Director: David Lynch
Writer: David Lynch
Time: 124 min.
Genre: Drama / Romance
Oh man, that’s one goddamn weird film! Well, it’s from David Lynch, so I guess it ain’t all that surprising. Lynch is that deranged filmmaker behind “Eraserhead”, “Blue Velvet”, “Lost Highway” and the “Twin Peaks” series. Believe me, the guy has a unique style! His work is filled with strange imagery, unusual characters, sexual tension and excessive violence. This film, winner of the Cannes Film Festival’s Palme D’Or, ain’t his best or his weirdest, but it sure is an unforgettable experience.
What really got me was the brilliant performance from Nicolas Cage. He’s reputed for playing freaks, and this is one of the few films he starred in that’s as wild as he is. His character is named Sailor Ripley, but basically, Cage is playing none other than Elvis Presley. Yes, Sailor is a sensually smooth individual fond on rock’n’roll and attitude. He never goes anywhere without his beloved snakeskin jacket and his pack of Marlboros. Cage’s performance is just great. He’s so cool in this film. I love the way he impersonates the King, delivering hid lines in a drooling Southern accent. Sailor’s a good guy, but he has a darker side. Hence, he kills a man in a burst of rage and is thrown to jail. The worst thing for him is being separated from his lover, Lula, who’s also very well played by another always interesting performer, Laura Dern. Lula has some-thing really sad about her, like she might be happy, but she’s still always deranged. It’s probably thanks to the horrible life she had, with the suspicious suicide of her father and being a rape victim. And that’s not mentioning her mother, a total basket case. She’s totally opposed to her daughter’s union to Sailor, for reasons of her own. She’s so determined that she sends her two lovers to kill Sailor. There’s Santos, a brutal mobster with many weirdoes at his service, and Johnnie, a gentle would-be detective. Sailor and Lula have to always be on the run, and they do. From Cape Fear to New Orleans, and then to Big Tuna, Texas, they hit the road. They meet with a lot of unusual people, but one of them tops them all, Bobby Peru, creepily played by Willem Dafoe.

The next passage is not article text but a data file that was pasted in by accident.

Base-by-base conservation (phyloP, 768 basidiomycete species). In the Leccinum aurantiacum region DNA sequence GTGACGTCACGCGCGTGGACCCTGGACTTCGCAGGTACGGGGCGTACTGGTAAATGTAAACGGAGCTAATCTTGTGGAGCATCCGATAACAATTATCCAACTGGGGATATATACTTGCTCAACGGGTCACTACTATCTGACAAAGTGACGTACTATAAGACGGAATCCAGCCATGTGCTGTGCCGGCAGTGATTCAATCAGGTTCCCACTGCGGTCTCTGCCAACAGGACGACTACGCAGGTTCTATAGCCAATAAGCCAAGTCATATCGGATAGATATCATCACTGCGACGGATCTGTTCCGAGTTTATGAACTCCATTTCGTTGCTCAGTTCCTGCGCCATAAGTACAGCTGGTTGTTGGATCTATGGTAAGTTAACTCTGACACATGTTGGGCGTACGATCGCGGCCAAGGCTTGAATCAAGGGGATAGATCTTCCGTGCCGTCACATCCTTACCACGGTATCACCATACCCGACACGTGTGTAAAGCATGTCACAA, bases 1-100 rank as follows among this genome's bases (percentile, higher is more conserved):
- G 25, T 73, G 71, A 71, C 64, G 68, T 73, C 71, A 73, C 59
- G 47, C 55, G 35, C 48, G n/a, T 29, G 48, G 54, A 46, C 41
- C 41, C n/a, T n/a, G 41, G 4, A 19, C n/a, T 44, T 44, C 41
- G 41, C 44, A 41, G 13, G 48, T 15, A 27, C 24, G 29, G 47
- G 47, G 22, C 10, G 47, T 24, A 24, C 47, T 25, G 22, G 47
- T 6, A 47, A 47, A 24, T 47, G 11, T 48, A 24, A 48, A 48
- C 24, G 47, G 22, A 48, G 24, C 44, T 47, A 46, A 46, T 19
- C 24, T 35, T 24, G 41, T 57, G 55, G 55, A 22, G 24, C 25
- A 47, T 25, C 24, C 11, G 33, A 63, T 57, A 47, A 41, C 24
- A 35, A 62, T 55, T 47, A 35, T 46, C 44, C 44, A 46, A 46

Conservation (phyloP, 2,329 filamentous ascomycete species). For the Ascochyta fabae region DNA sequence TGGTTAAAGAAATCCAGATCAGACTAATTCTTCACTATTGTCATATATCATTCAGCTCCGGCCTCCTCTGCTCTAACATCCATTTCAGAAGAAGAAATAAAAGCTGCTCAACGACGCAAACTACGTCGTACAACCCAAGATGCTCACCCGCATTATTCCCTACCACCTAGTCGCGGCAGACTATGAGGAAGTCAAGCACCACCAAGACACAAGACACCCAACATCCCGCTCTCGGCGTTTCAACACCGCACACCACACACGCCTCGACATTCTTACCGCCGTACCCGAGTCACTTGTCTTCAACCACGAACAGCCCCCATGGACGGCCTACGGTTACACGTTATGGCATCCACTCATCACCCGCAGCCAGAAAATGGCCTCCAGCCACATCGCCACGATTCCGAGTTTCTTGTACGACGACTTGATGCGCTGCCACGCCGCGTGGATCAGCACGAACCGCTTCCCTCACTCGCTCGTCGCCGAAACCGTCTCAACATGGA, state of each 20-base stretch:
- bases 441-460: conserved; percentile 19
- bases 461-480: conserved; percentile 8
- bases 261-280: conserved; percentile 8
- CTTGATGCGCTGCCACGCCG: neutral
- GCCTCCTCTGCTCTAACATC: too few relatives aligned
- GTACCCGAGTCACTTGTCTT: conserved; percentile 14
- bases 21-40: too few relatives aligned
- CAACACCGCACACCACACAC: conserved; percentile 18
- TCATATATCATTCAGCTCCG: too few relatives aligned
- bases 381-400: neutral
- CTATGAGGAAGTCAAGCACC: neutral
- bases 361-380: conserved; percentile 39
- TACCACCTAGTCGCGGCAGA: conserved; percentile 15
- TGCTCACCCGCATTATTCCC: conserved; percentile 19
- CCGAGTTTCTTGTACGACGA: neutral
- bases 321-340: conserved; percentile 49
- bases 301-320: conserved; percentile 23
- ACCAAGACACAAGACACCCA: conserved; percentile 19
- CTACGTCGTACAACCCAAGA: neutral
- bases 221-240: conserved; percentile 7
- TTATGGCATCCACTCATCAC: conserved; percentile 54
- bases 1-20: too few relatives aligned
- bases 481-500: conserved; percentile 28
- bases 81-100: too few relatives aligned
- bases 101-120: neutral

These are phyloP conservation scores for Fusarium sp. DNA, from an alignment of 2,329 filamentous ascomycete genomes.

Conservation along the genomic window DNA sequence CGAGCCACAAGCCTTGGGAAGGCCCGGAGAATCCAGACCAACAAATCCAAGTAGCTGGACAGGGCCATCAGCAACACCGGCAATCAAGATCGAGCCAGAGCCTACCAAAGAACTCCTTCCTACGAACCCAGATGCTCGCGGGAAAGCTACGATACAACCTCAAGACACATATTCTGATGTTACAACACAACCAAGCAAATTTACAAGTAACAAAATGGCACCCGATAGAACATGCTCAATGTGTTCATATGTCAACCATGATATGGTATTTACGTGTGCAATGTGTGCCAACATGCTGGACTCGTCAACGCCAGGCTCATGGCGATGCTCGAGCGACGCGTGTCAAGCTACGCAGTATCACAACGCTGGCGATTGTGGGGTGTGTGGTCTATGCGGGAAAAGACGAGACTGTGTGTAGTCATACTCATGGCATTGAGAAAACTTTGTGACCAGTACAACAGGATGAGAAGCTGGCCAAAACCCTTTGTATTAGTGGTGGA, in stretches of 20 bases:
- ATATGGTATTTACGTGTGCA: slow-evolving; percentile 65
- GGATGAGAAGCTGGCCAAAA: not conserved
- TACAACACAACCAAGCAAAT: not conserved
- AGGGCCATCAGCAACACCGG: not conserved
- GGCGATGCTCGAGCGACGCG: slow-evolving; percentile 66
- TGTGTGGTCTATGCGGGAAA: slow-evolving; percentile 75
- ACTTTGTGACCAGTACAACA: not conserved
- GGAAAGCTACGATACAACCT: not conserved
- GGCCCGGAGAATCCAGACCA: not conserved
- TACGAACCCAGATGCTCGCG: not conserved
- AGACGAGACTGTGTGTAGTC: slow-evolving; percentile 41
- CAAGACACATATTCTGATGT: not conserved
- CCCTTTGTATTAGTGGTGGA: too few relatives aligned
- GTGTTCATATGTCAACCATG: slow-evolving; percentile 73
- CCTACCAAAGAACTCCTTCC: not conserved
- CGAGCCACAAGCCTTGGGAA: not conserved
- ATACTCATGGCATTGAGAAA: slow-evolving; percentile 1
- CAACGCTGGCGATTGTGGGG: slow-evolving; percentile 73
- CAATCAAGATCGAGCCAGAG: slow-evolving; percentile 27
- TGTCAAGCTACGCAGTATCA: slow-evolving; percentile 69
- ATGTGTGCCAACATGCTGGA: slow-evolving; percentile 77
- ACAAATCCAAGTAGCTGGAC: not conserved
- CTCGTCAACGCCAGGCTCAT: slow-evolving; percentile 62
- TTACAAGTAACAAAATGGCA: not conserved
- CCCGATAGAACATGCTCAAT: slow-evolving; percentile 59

As you can see, this is one messed-up flick, and I’ve just scratched the surface. A bunch of things wander eerily around the film: images of fire, shades of red and yellow, not always clear memories… There’s also a whole subplot built around “The Wizard of Oz”, as the couple’s journey follows loosely Dorothy’s. Personally, I was mesmerized by the film, even though some stuff puzzled me. I loved Lynch’s strong visuals: many moments in the film are outstanding. Some of my favorite scenes are the parts showing Cage and Dern driving through the desert and talking about nothing and everything. Another real cool thing in the film is the soundtrack. It really fits the film, from the brutal metal riffs to the jazzy notes of Angelo Badalamenti’s score. And of course, we hear a few Elvis songs (some sung by Cage himself!) and Chris Isaac’s smash hit Wicked Game, which echoes perfectly the feel of the movie. “Wild at Heart” is the kind of film that’s always surprising you. Lynch takes you in unexpected places, and it’s one hell of a ride! I highly recommend this film and the rest of Lynch’s films to anyone who’s tired of mainstream productions and is up to be shaken up. It’s not as well balanced as “Blue Velvet” or “Lost Highway”, but it’s still a blast.